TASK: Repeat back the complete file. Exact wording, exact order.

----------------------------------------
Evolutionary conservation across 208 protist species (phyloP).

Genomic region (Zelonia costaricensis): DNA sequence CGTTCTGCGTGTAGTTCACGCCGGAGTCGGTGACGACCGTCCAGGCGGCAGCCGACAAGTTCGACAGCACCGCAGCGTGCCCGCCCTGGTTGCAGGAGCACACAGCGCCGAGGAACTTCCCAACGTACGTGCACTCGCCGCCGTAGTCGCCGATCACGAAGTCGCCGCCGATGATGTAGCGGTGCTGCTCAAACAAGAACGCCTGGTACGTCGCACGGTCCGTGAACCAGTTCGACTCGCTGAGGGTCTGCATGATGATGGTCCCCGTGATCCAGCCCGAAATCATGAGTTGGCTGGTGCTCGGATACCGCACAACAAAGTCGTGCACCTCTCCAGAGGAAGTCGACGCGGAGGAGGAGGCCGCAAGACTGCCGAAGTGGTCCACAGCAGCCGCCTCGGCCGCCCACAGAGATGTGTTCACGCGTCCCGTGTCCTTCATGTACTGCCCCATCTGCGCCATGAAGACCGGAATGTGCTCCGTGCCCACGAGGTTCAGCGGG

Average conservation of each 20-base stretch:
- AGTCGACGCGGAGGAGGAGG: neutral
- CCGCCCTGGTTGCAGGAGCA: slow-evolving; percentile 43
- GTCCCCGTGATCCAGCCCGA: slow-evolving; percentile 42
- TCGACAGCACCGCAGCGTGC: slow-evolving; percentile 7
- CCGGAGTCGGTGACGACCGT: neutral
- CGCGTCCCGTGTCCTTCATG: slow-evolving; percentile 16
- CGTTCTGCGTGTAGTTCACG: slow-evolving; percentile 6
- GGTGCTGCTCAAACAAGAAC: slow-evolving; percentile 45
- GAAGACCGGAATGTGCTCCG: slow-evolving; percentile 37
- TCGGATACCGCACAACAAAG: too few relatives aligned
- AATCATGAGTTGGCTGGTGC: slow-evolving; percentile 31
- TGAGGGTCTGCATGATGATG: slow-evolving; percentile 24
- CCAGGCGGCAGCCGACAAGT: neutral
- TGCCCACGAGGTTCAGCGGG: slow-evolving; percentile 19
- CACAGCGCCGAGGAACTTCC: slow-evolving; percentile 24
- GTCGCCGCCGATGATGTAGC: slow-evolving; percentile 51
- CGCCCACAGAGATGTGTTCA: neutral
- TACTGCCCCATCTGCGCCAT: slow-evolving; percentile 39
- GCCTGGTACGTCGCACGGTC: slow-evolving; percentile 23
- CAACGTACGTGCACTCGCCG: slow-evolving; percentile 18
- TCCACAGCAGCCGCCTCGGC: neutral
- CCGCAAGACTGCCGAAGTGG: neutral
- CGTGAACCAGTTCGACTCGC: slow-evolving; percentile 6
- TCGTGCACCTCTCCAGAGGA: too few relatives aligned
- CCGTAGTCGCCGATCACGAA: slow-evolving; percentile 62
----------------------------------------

Evolutionary conservation across 208 protist species (phyloP).

Genomic region (Zelonia costaricensis): DNA sequence CGTTCTGCGTGTAGTTCACGCCGGAGTCGGTGACGACCGTCCAGGCGGCAGCCGACAAGTTCGACAGCACCGCAGCGTGCCCGCCCTGGTTGCAGGAGCACACAGCGCCGAGGAACTTCCCAACGTACGTGCACTCGCCGCCGTAGTCGCCGATCACGAAGTCGCCGCCGATGATGTAGCGGTGCTGCTCAAACAAGAACGCCTGGTACGTCGCACGGTCCGTGAACCAGTTCGACTCGCTGAGGGTCTGCATGATGATGGTCCCCGTGATCCAGCCCGAAATCATGAGTTGGCTGGTGCTCGGATACCGCACAACAAAGTCGTGCACCTCTCCAGAGGAAGTCGACGCGGAGGAGGAGGCCGCAAGACTGCCGAAGTGGTCCACAGCAGCCGCCTCGGCCGCCCACAGAGATGTGTTCACGCGTCCCGTGTCCTTCATGTACTGCCCCATCTGCGCCATGAAGACCGGAATGTGCTCCGTGCCCACGAGGTTCAGCGGG

Average conservation of each 20-base stretch:
- AGTCGACGCGGAGGAGGAGG: neutral
- CCGCCCTGGTTGCAGGAGCA: slow-evolving; percentile 43
- GTCCCCGTGATCCAGCCCGA: slow-evolving; percentile 42
- TCGACAGCACCGCAGCGTGC: slow-evolving; percentile 7
- CCGGAGTCGGTGACGACCGT: neutral
- CGCGTCCCGTGTCCTTCATG: slow-evolving; percentile 16
- CGTTCTGCGTGTAGTTCACG: slow-evolving; percentile 6
- GGTGCTGCTCAAACAAGAAC: slow-evolving; percentile 45
- GAAGACCGGAATGTGCTCCG: slow-evolving; percentile 37
- TCGGATACCGCACAACAAAG: too few relatives aligned
- AATCATGAGTTGGCTGGTGC: slow-evolving; percentile 31
- TGAGGGTCTGCATGATGATG: slow-evolving; percentile 24
- CCAGGCGGCAGCCGACAAGT: neutral
- TGCCCACGAGGTTCAGCGGG: slow-evolving; percentile 19
- CACAGCGCCGAGGAACTTCC: slow-evolving; percentile 24
- GTCGCCGCCGATGATGTAGC: slow-evolving; percentile 51
- CGCCCACAGAGATGTGTTCA: neutral
- TACTGCCCCATCTGCGCCAT: slow-evolving; percentile 39
- GCCTGGTACGTCGCACGGTC: slow-evolving; percentile 23
- CAACGTACGTGCACTCGCCG: slow-evolving; percentile 18
- TCCACAGCAGCCGCCTCGGC: neutral
- CCGCAAGACTGCCGAAGTGG: neutral
- CGTGAACCAGTTCGACTCGC: slow-evolving; percentile 6
- TCGTGCACCTCTCCAGAGGA: too few relatives aligned
- CCGTAGTCGCCGATCACGAA: slow-evolving; percentile 62